NPT2B (SLC34A2) is expressed in the enterocyte brush border membrane, where it is upregulated by calcitriol [41], and in alveolar type II cells in the lungs. The mRNA expression of NPT2B in human lung is 30-fold higher than in the small intestine [42,43]. NPT2B has also recently been localized in the kidney medullary thick ascending limb in humans, although levels are ~100-fold lower than in lung [42]. Whereas it has been shown that renal NPT2B transcripts are upregulated in a mouse model of chronic kidney disease (CKD) [43], its overall role in normal renal phosphate handling remains unknown. Diseases that have the potential to impact NPT2B function would be expected to cause an imbalance in phosphate homeostasis if this protein plays a critical role in intestinal phosphate absorption. However, in SLC34A2-intestinal-specific knockout mice, phosphatemia remains normal [27,28], and human inactivating mutations in SLC34A2 cause pulmonary alveolar microlithiasis, with an exclusive lung phenotype without hypophosphatemia [25] and without evidence of intestinal phosphate absorption alterations (Table 1). Similarly, hypercalcitriolemia disorders (i.e., granulomatosis or inactivating mutations in CYP24A1, the gene encoding 24-hydroxylase), which would be expected to enhance NPT2B function, are not classically associated with hyperphosphatemia [44]. Based on these findings and other supporting evidence, such as the inefficiency of NPT2B inhibitors to correct hyperphosphatemia in CKD [45], it is now becoming accepted that the paracellular pathway is likely to be the dominant route for intestinal phosphate absorption [46,47]. It is proposed that tight junctions, and in particular the claudin family of proteins, may determine phosphate permeability [48]. Although there is emerging evidence that changes in claudin 3 protein levels in response to the vitamin D receptor agonist lithocholic acid [48], and following dietary iron deficiency [49], impacts intestinal phosphate absorption in rodents, there is no data to confirm whether claudin expression impacts phosphate absorption in the human small intestine. As the main sites for intestinal phosphate significantly differ between species (duodenum and jejunum in humans and rats [50,51] and ileum in mice [51]), results from rodent models studying the processes of intestinal phosphate handling may not fully translate to humans.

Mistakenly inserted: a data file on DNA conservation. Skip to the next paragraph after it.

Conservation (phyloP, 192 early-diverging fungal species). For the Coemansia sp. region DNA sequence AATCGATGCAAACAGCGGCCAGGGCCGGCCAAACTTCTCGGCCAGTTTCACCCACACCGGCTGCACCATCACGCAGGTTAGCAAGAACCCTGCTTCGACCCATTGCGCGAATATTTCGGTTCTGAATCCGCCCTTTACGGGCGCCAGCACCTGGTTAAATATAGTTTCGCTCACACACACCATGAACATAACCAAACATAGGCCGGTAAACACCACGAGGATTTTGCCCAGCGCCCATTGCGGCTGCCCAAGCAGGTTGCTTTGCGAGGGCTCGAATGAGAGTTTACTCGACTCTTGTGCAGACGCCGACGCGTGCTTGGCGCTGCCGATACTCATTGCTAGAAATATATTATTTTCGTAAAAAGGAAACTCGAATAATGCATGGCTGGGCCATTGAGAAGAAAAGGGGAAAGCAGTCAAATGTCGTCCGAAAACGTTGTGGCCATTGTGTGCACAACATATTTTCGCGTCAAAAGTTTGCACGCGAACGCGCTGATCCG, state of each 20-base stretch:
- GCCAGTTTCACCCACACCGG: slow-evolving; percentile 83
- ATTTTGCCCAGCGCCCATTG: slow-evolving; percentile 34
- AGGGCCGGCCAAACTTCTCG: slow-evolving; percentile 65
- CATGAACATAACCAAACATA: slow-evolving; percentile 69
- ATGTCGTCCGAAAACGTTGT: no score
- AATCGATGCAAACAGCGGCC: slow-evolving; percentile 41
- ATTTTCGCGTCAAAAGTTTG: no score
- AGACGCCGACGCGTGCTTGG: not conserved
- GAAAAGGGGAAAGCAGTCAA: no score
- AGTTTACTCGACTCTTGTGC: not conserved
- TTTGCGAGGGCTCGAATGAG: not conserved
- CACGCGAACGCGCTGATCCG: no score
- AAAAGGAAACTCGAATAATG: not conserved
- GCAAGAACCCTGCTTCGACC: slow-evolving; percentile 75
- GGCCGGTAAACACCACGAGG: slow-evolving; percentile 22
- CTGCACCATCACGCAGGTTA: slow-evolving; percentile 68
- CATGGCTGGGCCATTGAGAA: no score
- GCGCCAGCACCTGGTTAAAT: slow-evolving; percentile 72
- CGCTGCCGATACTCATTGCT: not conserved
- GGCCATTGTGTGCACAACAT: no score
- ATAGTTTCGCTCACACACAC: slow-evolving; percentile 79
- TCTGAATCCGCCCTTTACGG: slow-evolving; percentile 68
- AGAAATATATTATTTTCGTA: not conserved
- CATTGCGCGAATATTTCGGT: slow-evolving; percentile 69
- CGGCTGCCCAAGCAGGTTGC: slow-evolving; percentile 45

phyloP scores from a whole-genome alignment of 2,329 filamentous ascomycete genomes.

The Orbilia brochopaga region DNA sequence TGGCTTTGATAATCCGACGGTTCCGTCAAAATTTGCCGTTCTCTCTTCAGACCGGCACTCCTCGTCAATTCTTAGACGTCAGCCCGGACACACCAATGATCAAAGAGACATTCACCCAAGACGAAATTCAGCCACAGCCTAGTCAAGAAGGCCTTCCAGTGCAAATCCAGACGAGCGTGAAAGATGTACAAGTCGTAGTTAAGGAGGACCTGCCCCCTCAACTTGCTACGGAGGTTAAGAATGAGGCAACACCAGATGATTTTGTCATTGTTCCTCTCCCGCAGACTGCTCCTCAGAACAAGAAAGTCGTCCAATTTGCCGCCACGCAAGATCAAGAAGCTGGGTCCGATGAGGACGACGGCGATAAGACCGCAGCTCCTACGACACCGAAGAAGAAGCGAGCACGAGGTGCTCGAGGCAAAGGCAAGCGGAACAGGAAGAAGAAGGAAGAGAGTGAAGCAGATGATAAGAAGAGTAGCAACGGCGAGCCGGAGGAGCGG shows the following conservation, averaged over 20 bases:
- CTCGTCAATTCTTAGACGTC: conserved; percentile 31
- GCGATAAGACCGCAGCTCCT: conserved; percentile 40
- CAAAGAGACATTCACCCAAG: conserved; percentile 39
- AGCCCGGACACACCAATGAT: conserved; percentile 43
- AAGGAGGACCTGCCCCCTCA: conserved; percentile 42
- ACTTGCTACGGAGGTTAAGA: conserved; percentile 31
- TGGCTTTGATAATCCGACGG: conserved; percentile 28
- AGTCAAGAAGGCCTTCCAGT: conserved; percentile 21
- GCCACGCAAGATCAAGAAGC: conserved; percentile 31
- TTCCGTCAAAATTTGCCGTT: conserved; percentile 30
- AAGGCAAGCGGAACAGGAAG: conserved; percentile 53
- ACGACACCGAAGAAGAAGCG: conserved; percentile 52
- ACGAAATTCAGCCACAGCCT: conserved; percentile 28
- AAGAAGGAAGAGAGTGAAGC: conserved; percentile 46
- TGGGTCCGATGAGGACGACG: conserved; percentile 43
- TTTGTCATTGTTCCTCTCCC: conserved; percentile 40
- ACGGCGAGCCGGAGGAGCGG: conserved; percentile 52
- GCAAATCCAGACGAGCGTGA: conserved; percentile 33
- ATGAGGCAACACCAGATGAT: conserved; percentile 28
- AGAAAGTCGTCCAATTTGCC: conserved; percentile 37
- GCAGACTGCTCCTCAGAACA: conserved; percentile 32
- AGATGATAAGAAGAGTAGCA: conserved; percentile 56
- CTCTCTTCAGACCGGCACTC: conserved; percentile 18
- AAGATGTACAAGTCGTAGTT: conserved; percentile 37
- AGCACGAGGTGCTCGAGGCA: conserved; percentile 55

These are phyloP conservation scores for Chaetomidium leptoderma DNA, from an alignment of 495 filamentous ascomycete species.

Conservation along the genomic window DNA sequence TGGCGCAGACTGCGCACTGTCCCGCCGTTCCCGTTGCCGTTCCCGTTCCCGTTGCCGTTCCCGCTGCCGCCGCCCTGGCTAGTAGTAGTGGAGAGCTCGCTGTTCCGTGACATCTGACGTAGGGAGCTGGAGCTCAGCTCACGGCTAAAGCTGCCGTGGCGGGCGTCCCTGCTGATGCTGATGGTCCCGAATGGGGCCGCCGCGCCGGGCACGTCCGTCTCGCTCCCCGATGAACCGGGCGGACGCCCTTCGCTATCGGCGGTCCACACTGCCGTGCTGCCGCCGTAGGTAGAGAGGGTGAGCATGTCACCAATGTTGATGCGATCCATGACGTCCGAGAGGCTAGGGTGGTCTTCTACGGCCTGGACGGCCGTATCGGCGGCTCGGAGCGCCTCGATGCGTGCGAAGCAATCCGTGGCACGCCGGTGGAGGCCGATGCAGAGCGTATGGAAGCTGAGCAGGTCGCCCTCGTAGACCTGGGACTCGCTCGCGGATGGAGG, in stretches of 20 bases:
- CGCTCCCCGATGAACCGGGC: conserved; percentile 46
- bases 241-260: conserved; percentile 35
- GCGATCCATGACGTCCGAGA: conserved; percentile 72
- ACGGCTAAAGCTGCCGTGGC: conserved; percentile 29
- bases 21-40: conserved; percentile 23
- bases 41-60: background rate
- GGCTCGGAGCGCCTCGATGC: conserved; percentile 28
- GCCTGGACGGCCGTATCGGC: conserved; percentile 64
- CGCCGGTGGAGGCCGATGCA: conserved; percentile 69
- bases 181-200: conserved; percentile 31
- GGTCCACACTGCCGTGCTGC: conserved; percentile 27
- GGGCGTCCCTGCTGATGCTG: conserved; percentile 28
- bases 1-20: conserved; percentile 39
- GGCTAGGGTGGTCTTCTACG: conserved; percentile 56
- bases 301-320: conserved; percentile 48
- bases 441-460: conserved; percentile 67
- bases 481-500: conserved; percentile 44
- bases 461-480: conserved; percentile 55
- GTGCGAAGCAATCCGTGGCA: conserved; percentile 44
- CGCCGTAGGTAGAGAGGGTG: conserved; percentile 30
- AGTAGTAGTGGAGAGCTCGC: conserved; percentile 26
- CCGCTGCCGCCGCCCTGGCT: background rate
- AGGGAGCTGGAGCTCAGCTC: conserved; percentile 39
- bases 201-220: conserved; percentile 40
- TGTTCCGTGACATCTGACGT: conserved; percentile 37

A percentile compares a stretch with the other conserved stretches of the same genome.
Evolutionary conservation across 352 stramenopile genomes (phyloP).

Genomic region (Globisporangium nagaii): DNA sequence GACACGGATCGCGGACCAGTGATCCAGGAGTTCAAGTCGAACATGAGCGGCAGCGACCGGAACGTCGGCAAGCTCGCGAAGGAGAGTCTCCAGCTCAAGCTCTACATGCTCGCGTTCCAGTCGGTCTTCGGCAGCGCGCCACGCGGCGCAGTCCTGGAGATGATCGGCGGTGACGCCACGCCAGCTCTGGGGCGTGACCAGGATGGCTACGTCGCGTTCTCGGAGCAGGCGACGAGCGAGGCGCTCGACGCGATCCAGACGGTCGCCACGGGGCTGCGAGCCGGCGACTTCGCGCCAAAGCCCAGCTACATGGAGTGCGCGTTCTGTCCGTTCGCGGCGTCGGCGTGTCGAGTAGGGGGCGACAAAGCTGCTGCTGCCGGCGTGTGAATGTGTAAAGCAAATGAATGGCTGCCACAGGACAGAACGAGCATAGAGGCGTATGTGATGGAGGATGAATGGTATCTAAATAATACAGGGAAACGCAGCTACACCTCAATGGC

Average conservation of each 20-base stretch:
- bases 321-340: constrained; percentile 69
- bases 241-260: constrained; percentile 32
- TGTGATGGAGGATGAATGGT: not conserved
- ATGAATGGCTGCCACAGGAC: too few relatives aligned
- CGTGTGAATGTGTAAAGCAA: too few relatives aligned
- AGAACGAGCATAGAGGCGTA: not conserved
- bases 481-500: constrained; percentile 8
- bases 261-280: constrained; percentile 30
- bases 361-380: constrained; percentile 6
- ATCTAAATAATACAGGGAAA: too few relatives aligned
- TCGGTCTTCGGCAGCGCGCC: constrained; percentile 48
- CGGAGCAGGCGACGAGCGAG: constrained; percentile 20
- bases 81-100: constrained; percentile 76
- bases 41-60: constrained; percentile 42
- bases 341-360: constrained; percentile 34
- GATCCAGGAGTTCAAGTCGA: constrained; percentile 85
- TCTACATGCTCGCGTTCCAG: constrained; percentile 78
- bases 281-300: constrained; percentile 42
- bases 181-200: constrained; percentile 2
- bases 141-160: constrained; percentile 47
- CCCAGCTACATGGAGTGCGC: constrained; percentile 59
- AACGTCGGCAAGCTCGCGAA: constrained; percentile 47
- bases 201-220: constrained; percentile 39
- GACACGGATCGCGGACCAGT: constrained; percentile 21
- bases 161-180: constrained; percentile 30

3.2. Slc20 Sodium Phosphate Co-Transporters